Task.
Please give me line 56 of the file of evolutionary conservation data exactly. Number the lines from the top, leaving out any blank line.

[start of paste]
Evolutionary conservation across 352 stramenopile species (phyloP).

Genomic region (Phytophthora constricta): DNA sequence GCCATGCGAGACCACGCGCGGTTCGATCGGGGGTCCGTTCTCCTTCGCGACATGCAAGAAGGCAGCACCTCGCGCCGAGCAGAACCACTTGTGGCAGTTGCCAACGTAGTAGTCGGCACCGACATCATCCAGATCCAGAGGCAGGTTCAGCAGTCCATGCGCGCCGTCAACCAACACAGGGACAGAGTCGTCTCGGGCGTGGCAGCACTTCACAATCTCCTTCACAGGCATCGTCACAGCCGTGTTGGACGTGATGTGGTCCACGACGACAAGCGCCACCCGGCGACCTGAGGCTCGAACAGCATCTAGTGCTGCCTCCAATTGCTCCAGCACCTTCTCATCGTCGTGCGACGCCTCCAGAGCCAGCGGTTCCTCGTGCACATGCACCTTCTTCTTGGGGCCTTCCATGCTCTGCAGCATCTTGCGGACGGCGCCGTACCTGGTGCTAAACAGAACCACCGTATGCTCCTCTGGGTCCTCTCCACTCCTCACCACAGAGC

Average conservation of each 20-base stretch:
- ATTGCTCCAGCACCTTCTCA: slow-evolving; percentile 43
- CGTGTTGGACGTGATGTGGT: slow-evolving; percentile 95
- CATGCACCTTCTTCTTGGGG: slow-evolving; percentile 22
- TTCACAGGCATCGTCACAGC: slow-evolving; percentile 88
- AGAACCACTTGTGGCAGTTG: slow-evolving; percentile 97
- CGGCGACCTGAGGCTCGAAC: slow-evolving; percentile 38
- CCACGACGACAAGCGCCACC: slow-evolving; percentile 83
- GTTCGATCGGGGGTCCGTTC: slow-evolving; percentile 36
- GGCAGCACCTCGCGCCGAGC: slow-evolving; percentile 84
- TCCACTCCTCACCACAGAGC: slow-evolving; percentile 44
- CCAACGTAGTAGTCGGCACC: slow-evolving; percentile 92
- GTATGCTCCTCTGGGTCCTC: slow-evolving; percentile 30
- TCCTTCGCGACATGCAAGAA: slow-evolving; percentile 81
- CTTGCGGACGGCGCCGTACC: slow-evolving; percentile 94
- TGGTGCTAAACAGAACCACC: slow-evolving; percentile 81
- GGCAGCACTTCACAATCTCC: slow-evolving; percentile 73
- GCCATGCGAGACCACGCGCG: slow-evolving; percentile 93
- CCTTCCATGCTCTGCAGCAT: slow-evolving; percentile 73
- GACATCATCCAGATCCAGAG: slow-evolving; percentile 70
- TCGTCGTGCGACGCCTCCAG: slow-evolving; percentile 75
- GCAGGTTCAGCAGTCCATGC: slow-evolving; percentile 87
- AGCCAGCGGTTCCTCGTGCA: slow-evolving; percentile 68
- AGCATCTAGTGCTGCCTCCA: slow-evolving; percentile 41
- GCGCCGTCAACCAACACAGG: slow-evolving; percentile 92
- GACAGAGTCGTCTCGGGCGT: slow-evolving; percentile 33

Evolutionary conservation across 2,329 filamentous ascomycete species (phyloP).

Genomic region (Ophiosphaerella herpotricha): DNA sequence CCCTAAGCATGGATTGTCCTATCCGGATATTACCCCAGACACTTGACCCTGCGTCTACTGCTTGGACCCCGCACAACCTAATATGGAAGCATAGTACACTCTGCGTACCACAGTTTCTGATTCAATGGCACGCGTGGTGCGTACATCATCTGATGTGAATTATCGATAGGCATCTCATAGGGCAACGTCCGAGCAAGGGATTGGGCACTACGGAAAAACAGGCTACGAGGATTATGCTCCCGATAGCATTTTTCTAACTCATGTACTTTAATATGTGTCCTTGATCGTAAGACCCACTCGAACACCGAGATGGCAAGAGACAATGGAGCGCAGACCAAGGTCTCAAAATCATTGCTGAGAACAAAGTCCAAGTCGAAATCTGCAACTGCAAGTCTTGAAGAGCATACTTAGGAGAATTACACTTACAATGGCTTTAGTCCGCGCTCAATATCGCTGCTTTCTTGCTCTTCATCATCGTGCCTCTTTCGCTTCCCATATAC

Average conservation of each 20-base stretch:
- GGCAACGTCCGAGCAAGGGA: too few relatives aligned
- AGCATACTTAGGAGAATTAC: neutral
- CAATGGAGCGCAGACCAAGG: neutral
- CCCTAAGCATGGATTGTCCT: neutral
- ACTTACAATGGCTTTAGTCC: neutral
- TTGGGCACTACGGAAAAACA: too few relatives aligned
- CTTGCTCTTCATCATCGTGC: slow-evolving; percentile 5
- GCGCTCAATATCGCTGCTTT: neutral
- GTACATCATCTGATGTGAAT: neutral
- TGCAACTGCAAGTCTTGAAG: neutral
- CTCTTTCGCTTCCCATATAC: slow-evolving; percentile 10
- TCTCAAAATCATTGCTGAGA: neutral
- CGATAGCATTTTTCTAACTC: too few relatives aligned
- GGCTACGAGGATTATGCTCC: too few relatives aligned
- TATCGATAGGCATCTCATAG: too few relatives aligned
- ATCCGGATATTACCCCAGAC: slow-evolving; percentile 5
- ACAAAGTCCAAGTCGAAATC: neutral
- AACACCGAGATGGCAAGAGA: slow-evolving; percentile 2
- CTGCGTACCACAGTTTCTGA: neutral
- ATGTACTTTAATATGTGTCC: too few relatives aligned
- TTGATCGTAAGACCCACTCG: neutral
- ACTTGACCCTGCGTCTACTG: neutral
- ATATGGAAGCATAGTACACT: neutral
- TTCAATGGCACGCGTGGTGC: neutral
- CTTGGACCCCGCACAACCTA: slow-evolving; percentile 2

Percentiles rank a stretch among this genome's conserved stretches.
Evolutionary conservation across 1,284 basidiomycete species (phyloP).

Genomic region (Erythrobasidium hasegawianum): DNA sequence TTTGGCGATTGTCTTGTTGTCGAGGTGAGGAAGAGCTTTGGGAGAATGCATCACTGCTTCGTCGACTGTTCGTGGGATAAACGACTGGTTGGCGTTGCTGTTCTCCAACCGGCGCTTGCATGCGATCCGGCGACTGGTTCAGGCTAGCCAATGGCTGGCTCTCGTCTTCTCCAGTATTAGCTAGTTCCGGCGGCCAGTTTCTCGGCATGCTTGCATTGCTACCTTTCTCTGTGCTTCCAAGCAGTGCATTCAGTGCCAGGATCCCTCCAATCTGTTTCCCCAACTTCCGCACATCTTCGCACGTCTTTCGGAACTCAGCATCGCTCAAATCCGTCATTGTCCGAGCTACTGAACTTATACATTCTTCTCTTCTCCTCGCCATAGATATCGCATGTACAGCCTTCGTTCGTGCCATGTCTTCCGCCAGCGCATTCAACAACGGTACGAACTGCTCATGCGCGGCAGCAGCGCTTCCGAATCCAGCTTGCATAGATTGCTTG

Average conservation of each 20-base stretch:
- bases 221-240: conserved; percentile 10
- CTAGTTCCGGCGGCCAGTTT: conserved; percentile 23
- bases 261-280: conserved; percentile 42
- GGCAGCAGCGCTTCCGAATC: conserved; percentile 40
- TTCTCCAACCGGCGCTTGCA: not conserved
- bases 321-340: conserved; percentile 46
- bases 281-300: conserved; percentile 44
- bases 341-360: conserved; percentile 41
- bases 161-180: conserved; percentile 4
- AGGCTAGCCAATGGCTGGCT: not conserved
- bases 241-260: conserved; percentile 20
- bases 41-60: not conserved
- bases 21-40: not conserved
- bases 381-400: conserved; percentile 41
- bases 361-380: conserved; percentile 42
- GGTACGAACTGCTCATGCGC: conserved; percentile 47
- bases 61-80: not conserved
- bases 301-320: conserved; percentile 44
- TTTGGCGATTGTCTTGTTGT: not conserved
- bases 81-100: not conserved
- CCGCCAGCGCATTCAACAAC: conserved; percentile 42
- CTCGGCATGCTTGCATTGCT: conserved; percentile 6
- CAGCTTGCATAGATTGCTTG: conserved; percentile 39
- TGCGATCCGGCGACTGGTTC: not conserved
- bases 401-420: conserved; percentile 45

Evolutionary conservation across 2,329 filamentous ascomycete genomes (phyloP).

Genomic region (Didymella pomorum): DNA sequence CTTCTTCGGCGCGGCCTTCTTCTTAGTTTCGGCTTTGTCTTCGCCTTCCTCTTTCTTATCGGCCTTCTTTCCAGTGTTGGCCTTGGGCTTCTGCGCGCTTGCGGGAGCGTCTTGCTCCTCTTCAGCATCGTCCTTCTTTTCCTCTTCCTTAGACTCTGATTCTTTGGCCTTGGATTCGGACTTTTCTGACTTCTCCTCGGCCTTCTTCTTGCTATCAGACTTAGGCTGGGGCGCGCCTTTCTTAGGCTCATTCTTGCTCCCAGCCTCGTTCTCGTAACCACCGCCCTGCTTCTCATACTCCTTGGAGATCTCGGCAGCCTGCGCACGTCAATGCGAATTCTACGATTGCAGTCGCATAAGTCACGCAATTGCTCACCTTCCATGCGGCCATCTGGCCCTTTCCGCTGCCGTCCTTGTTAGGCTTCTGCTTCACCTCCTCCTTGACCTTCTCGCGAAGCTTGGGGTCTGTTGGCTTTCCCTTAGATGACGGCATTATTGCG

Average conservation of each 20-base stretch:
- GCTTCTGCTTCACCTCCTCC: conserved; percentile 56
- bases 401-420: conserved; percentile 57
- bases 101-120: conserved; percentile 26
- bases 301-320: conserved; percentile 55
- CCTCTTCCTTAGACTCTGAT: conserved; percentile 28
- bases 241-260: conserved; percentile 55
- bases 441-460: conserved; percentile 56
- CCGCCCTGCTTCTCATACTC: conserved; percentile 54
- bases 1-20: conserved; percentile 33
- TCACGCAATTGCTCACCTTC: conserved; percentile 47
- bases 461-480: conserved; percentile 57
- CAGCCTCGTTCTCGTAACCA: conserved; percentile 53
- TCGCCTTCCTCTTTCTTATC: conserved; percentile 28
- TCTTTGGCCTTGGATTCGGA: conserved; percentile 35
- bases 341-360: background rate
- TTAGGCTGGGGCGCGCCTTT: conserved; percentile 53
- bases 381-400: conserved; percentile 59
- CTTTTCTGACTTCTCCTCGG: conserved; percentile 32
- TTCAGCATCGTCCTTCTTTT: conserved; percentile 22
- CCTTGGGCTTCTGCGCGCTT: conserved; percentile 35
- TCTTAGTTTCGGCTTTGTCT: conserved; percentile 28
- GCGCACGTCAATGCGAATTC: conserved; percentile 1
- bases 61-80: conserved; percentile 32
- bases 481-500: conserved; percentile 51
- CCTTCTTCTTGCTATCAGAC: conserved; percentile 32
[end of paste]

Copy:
- CTTGGACCCCGCACAACCTA: slow-evolving; percentile 2